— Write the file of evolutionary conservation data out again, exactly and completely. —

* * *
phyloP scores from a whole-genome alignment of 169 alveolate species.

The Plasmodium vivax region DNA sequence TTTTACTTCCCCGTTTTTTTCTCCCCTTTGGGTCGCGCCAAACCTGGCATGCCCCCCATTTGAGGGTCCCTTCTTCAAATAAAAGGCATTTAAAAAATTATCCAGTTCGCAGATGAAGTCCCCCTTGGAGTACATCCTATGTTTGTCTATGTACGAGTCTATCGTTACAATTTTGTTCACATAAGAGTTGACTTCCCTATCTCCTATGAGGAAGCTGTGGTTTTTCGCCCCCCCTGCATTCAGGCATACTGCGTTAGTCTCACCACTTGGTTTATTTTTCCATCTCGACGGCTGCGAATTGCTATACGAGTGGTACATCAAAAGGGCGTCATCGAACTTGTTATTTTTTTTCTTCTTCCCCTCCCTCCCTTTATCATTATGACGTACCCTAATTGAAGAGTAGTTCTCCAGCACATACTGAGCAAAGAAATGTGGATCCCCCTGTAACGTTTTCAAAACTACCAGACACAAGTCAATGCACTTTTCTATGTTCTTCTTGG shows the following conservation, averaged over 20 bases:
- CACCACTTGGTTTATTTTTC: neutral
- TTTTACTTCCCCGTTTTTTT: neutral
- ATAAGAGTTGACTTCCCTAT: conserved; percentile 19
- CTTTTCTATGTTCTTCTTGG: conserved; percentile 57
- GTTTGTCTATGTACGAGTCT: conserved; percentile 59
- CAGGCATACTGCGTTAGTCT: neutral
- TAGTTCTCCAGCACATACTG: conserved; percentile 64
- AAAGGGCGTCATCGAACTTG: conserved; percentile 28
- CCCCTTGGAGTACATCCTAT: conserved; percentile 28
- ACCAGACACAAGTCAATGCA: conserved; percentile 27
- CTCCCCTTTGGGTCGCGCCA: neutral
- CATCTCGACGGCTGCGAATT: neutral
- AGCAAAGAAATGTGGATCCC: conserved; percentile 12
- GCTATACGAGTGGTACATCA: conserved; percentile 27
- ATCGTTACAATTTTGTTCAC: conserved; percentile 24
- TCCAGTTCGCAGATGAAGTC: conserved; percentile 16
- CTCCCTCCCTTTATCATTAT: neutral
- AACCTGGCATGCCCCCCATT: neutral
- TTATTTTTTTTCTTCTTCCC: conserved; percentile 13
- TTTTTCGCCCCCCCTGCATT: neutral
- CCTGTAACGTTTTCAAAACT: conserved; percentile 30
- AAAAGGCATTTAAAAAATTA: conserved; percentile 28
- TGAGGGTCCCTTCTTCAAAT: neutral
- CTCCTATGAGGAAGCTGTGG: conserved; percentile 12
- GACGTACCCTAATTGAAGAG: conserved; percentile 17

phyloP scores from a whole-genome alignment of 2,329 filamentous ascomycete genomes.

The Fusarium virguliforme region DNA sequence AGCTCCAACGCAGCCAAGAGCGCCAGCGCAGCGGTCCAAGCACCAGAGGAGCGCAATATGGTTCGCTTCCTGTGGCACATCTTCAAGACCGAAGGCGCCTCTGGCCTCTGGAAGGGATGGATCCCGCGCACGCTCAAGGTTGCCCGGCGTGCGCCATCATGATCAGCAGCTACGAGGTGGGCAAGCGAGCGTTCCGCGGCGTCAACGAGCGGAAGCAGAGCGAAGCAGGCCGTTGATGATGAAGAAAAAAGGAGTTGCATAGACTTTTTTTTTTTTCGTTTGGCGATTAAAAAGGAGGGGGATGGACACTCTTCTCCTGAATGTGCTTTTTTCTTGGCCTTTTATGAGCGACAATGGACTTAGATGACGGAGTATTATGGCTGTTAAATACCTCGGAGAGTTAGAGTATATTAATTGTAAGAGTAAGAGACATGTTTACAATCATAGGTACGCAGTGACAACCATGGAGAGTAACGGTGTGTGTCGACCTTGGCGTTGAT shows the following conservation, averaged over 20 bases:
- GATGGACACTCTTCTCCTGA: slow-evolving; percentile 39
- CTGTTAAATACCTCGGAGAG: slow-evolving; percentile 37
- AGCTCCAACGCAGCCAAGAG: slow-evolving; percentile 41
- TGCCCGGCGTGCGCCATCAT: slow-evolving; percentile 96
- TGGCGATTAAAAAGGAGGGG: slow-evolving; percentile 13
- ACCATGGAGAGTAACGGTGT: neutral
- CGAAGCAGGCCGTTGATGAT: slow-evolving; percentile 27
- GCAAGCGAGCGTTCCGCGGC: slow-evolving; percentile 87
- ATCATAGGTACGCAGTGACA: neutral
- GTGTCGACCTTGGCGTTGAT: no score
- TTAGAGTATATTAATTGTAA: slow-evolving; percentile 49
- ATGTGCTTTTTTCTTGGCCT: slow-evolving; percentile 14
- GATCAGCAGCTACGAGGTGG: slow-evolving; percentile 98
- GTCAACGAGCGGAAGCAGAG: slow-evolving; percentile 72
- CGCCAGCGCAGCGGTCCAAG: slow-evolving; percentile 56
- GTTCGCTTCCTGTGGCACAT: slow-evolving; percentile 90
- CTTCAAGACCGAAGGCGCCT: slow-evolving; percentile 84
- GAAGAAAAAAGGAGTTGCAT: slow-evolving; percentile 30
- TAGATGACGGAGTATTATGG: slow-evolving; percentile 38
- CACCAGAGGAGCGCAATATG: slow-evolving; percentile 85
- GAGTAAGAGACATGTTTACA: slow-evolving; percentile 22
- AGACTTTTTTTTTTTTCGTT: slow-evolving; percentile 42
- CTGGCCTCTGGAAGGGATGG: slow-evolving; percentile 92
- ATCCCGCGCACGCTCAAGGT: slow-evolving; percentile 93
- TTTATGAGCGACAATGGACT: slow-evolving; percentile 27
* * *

phyloP scores from a whole-genome alignment of 169 alveolate species.

The Plasmodium vivax region DNA sequence TTTTACTTCCCCGTTTTTTTCTCCCCTTTGGGTCGCGCCAAACCTGGCATGCCCCCCATTTGAGGGTCCCTTCTTCAAATAAAAGGCATTTAAAAAATTATCCAGTTCGCAGATGAAGTCCCCCTTGGAGTACATCCTATGTTTGTCTATGTACGAGTCTATCGTTACAATTTTGTTCACATAAGAGTTGACTTCCCTATCTCCTATGAGGAAGCTGTGGTTTTTCGCCCCCCCTGCATTCAGGCATACTGCGTTAGTCTCACCACTTGGTTTATTTTTCCATCTCGACGGCTGCGAATTGCTATACGAGTGGTACATCAAAAGGGCGTCATCGAACTTGTTATTTTTTTTCTTCTTCCCCTCCCTCCCTTTATCATTATGACGTACCCTAATTGAAGAGTAGTTCTCCAGCACATACTGAGCAAAGAAATGTGGATCCCCCTGTAACGTTTTCAAAACTACCAGACACAAGTCAATGCACTTTTCTATGTTCTTCTTGG shows the following conservation, averaged over 20 bases:
- CACCACTTGGTTTATTTTTC: neutral
- TTTTACTTCCCCGTTTTTTT: neutral
- ATAAGAGTTGACTTCCCTAT: conserved; percentile 19
- CTTTTCTATGTTCTTCTTGG: conserved; percentile 57
- GTTTGTCTATGTACGAGTCT: conserved; percentile 59
- CAGGCATACTGCGTTAGTCT: neutral
- TAGTTCTCCAGCACATACTG: conserved; percentile 64
- AAAGGGCGTCATCGAACTTG: conserved; percentile 28
- CCCCTTGGAGTACATCCTAT: conserved; percentile 28
- ACCAGACACAAGTCAATGCA: conserved; percentile 27
- CTCCCCTTTGGGTCGCGCCA: neutral
- CATCTCGACGGCTGCGAATT: neutral
- AGCAAAGAAATGTGGATCCC: conserved; percentile 12
- GCTATACGAGTGGTACATCA: conserved; percentile 27
- ATCGTTACAATTTTGTTCAC: conserved; percentile 24
- TCCAGTTCGCAGATGAAGTC: conserved; percentile 16
- CTCCCTCCCTTTATCATTAT: neutral
- AACCTGGCATGCCCCCCATT: neutral
- TTATTTTTTTTCTTCTTCCC: conserved; percentile 13
- TTTTTCGCCCCCCCTGCATT: neutral
- CCTGTAACGTTTTCAAAACT: conserved; percentile 30
- AAAAGGCATTTAAAAAATTA: conserved; percentile 28
- TGAGGGTCCCTTCTTCAAAT: neutral
- CTCCTATGAGGAAGCTGTGG: conserved; percentile 12
- GACGTACCCTAATTGAAGAG: conserved; percentile 17

phyloP scores from a whole-genome alignment of 2,329 filamentous ascomycete genomes.

The Fusarium virguliforme region DNA sequence AGCTCCAACGCAGCCAAGAGCGCCAGCGCAGCGGTCCAAGCACCAGAGGAGCGCAATATGGTTCGCTTCCTGTGGCACATCTTCAAGACCGAAGGCGCCTCTGGCCTCTGGAAGGGATGGATCCCGCGCACGCTCAAGGTTGCCCGGCGTGCGCCATCATGATCAGCAGCTACGAGGTGGGCAAGCGAGCGTTCCGCGGCGTCAACGAGCGGAAGCAGAGCGAAGCAGGCCGTTGATGATGAAGAAAAAAGGAGTTGCATAGACTTTTTTTTTTTTCGTTTGGCGATTAAAAAGGAGGGGGATGGACACTCTTCTCCTGAATGTGCTTTTTTCTTGGCCTTTTATGAGCGACAATGGACTTAGATGACGGAGTATTATGGCTGTTAAATACCTCGGAGAGTTAGAGTATATTAATTGTAAGAGTAAGAGACATGTTTACAATCATAGGTACGCAGTGACAACCATGGAGAGTAACGGTGTGTGTCGACCTTGGCGTTGAT shows the following conservation, averaged over 20 bases:
- GATGGACACTCTTCTCCTGA: slow-evolving; percentile 39
- CTGTTAAATACCTCGGAGAG: slow-evolving; percentile 37
- AGCTCCAACGCAGCCAAGAG: slow-evolving; percentile 41
- TGCCCGGCGTGCGCCATCAT: slow-evolving; percentile 96
- TGGCGATTAAAAAGGAGGGG: slow-evolving; percentile 13
- ACCATGGAGAGTAACGGTGT: neutral
- CGAAGCAGGCCGTTGATGAT: slow-evolving; percentile 27
- GCAAGCGAGCGTTCCGCGGC: slow-evolving; percentile 87
- ATCATAGGTACGCAGTGACA: neutral
- GTGTCGACCTTGGCGTTGAT: no score
- TTAGAGTATATTAATTGTAA: slow-evolving; percentile 49
- ATGTGCTTTTTTCTTGGCCT: slow-evolving; percentile 14
- GATCAGCAGCTACGAGGTGG: slow-evolving; percentile 98
- GTCAACGAGCGGAAGCAGAG: slow-evolving; percentile 72
- CGCCAGCGCAGCGGTCCAAG: slow-evolving; percentile 56
- GTTCGCTTCCTGTGGCACAT: slow-evolving; percentile 90
- CTTCAAGACCGAAGGCGCCT: slow-evolving; percentile 84
- GAAGAAAAAAGGAGTTGCAT: slow-evolving; percentile 30
- TAGATGACGGAGTATTATGG: slow-evolving; percentile 38
- CACCAGAGGAGCGCAATATG: slow-evolving; percentile 85
- GAGTAAGAGACATGTTTACA: slow-evolving; percentile 22
- AGACTTTTTTTTTTTTCGTT: slow-evolving; percentile 42
- CTGGCCTCTGGAAGGGATGG: slow-evolving; percentile 92
- ATCCCGCGCACGCTCAAGGT: slow-evolving; percentile 93
- TTTATGAGCGACAATGGACT: slow-evolving; percentile 27